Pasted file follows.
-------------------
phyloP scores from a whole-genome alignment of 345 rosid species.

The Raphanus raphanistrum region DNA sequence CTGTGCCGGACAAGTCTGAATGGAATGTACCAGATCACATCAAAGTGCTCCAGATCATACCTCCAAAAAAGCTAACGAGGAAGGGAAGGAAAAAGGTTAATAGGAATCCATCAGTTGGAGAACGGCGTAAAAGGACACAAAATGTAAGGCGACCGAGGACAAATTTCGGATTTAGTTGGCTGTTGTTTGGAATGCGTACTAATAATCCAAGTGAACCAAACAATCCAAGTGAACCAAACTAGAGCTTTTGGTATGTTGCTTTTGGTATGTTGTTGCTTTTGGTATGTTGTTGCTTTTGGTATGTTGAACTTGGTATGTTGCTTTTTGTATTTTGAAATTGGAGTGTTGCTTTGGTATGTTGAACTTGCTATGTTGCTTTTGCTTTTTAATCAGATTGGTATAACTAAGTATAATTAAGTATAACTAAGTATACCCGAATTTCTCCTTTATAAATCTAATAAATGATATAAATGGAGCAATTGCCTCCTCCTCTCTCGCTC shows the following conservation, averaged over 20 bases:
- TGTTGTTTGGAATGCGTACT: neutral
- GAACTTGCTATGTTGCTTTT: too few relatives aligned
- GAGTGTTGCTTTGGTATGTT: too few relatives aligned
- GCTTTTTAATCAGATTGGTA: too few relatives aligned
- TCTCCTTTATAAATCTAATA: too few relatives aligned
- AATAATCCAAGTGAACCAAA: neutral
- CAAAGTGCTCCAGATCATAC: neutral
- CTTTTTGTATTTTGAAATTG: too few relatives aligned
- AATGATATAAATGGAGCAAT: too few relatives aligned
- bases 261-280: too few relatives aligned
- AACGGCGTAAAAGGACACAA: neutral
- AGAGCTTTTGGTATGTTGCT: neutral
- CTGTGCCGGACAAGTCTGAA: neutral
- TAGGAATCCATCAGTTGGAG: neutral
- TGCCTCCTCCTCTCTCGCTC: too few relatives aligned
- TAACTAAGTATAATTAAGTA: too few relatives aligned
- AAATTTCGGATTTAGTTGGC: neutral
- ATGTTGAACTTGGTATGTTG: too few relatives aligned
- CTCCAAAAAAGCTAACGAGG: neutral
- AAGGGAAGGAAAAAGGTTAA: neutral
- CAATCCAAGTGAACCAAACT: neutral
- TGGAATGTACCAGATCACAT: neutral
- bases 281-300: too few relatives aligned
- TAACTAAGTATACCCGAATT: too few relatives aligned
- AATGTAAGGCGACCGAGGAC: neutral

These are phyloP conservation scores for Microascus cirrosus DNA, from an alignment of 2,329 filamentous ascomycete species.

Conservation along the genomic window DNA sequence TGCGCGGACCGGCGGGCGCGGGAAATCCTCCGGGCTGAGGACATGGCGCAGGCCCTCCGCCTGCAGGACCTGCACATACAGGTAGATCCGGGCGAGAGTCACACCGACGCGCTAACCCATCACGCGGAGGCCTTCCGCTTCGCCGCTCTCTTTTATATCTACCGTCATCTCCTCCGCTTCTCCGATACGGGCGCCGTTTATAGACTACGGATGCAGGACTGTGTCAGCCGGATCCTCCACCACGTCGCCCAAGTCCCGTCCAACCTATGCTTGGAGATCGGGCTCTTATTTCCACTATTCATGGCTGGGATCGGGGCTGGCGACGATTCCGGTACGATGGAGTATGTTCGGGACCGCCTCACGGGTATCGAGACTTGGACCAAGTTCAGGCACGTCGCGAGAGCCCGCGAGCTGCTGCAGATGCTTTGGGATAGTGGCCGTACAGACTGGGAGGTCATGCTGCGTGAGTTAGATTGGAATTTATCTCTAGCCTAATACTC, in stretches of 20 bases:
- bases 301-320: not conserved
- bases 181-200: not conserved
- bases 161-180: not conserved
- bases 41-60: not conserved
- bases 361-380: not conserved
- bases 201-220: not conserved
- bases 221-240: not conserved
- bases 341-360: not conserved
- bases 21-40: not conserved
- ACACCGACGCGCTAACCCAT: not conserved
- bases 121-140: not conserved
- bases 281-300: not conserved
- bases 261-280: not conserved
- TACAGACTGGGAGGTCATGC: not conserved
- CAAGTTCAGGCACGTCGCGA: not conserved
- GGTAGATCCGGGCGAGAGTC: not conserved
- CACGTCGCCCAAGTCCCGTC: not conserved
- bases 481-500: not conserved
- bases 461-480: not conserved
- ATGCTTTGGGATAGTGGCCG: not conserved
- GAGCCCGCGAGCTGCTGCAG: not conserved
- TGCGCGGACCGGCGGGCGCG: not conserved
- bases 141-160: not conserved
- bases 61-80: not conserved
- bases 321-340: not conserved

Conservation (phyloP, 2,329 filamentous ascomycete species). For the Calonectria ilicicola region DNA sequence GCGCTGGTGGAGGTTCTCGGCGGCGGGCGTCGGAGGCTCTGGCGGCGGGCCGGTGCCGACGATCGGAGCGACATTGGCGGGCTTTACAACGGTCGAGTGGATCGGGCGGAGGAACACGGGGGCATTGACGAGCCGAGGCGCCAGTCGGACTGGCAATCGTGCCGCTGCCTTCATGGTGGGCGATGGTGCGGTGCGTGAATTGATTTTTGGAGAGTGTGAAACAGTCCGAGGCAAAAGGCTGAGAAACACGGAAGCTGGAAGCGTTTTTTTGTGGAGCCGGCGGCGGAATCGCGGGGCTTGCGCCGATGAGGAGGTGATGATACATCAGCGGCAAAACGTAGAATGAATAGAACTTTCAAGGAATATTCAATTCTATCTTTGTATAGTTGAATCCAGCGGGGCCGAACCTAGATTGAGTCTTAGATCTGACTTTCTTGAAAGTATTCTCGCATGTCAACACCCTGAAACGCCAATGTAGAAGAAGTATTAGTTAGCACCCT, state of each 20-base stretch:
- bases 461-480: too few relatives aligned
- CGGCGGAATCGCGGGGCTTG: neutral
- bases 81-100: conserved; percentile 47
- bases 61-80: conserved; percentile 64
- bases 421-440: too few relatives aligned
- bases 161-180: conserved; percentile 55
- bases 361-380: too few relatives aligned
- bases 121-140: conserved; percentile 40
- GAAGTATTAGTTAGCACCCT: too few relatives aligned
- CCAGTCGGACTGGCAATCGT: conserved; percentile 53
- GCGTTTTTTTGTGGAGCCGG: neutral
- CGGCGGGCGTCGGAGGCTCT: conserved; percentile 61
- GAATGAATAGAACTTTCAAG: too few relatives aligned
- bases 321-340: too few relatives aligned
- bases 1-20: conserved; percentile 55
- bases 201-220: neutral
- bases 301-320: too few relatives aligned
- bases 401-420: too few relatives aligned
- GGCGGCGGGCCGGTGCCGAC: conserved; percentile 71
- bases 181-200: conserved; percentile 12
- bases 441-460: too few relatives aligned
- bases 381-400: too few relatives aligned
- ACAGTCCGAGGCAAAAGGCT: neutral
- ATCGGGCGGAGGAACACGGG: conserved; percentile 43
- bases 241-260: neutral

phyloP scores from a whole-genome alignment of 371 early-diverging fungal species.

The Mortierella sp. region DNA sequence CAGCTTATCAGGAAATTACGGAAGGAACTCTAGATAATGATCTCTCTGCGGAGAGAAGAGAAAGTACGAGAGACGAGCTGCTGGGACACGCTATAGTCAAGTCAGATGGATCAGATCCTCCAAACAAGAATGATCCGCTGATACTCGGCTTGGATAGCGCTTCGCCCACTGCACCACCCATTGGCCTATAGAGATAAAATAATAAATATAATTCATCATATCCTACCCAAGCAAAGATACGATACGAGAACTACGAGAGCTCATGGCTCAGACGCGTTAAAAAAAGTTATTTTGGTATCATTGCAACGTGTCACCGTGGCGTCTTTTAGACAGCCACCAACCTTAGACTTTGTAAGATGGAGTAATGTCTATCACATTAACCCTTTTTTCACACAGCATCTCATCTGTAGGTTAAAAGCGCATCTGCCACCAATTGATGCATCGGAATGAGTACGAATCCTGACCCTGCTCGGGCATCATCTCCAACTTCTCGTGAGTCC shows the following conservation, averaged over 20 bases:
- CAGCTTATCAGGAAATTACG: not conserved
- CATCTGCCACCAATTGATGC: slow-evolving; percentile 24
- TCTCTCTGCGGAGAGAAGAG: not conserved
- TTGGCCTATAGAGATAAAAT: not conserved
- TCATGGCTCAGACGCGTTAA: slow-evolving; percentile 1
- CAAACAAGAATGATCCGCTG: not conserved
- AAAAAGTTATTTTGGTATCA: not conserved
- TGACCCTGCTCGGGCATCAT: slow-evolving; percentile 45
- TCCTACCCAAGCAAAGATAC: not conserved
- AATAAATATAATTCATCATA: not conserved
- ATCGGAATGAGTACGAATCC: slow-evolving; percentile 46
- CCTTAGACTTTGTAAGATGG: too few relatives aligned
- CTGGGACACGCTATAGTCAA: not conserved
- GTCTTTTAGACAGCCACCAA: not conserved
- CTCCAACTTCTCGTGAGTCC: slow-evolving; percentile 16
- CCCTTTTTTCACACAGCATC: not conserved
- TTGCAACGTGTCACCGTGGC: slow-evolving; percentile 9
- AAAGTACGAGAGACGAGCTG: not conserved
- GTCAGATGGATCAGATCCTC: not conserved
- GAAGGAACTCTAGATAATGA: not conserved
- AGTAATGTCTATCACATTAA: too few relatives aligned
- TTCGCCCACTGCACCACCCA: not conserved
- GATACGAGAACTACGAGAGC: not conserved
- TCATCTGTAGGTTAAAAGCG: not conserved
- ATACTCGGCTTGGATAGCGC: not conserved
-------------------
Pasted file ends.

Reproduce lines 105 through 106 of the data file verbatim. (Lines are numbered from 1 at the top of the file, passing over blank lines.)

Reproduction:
- GATACGAGAACTACGAGAGC: not conserved
- TCATCTGTAGGTTAAAAGCG: not conserved